Damascus freezes Arab states’ assets

Syria hits back at Arab League’s Nov 27 sanctions by freezing their assets, as a UN commission reports ‘crimes against humanity’ committed by Assad forces

The Arab League’s newly approved sanctions against Damascus amount to “a declaration of economic war,” Syria’s foreign minister said yesterday, betraying deep concern about the effects of the measures on the embattled regime.

But in a clear sign of defiance, Foreign Minister Walid Muallem insisted that the Syrian people will be the ones to suffer and the regime will survive.

“Let them study the history of Syria very well,” Muallem told reporters at a televised news conference. “Neither warnings nor sanctions will work with us.” In an unprecedented move against a fellow Arab state, the 22-member Arab League approved sanctions Nov. 27 to pressure the regime to end its suppression of an eight-month-old revolt. Muallem said that Damascus had already taken steps to counter the punitive measures. “I reassure you that we have withdrawn 95 or 96 percent of Syrian assets (from Arab countries),” Muallem told reporters. “We must protect the interests of our people.”

Damascus’ response is that Syria is the victim of a foreign-supported insurgency by armed gangs. In an attempt to bolster that contention, Muallem showed reporters videos of charred and bloodied corpses.

“I’m sorry for these gruesome pictures, but they are a gift to the members of the Arab League who still deny the presence of these armed gangs,” he said.

Tens of thousands of government supporters flocked to main squares yesterday in almost all cities, including the capital Damascus, to denounce the Arab League decision. State TV quoted demonstrators as saying that the sanctions target all segments of the population.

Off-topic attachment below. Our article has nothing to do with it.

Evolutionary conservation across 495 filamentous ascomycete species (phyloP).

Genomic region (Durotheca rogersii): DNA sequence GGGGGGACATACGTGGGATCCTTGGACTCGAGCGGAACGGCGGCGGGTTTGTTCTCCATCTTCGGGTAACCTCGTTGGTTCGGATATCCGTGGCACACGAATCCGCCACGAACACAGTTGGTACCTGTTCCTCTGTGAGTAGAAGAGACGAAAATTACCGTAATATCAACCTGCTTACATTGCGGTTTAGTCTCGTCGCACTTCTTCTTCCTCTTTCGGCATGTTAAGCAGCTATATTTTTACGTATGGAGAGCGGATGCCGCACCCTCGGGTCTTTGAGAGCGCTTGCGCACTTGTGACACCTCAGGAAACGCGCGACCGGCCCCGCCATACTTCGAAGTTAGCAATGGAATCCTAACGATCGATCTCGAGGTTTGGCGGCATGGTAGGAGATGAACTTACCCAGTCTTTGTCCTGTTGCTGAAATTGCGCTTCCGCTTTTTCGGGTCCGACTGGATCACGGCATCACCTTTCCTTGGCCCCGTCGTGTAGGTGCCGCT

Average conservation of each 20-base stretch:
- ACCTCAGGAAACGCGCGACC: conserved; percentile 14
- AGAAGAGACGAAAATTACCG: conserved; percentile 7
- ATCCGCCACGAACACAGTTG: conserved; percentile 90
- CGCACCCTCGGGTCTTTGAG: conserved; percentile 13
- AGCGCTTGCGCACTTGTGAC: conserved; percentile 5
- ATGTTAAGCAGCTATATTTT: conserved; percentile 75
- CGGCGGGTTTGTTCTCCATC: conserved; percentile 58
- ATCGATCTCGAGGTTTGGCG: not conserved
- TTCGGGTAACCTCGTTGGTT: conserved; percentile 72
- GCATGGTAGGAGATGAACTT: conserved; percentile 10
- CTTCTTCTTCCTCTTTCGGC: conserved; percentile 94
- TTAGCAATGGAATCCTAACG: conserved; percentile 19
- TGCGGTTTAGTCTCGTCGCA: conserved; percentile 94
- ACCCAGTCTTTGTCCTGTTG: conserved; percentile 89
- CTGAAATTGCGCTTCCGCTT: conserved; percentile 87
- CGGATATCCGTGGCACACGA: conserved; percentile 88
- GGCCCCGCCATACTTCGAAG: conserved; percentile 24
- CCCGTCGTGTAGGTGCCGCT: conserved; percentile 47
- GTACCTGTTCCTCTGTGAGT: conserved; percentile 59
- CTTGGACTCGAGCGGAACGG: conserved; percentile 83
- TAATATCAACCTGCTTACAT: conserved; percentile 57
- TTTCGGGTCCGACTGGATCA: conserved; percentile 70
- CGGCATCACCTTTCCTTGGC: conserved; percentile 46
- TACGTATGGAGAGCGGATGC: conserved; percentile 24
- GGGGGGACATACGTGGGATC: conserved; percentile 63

Arab League Secretary General Nabil Elaraby said the bloc will reconsider the sanctions if Syria carries out an Arab-brokered plan that calls for pulling tanks from the streets and ending violence against civilians.

Syria plans to drop a constitutional clause which designates Assad’s Baath Party as the leading party, Muallem said.

 Moualem said he was told by the head of a committee tasked with reforming Syria’s constitution that the revised version “includes multi-party (politics), and there is no place for discrimination between parties, meaning there is no Article Eight.”

The EU will tighten sanctions against Syria’s oil and financial sectors this week, diplomats said yesterday. EU foreign ministers meeting Dec. 1 will adopt a raft of sanctions including bans on exporting gas and oil industry equipment to Syria, trading Syrian government bonds and selling software that could be used to monitor Internet and telephone communications, a European diplomat said. European governments will also be barred from providing concessional loans to Syria -- credit at lower rates and longer grace periods than what is offered by the markets. The goal of the new sanctions is to “cut the regime’s access to money,” the European diplomat said on condition of anonymity.

Russia is sending a flotilla of warships to its naval base in Syria in a show of force which suggests Moscow is willing to defend its interests in the strife-torn country as international pressure mounts on President Bashar al-Assad’s government.

Compiled from AP,AFP and Reuters stories by the Daily News Staff.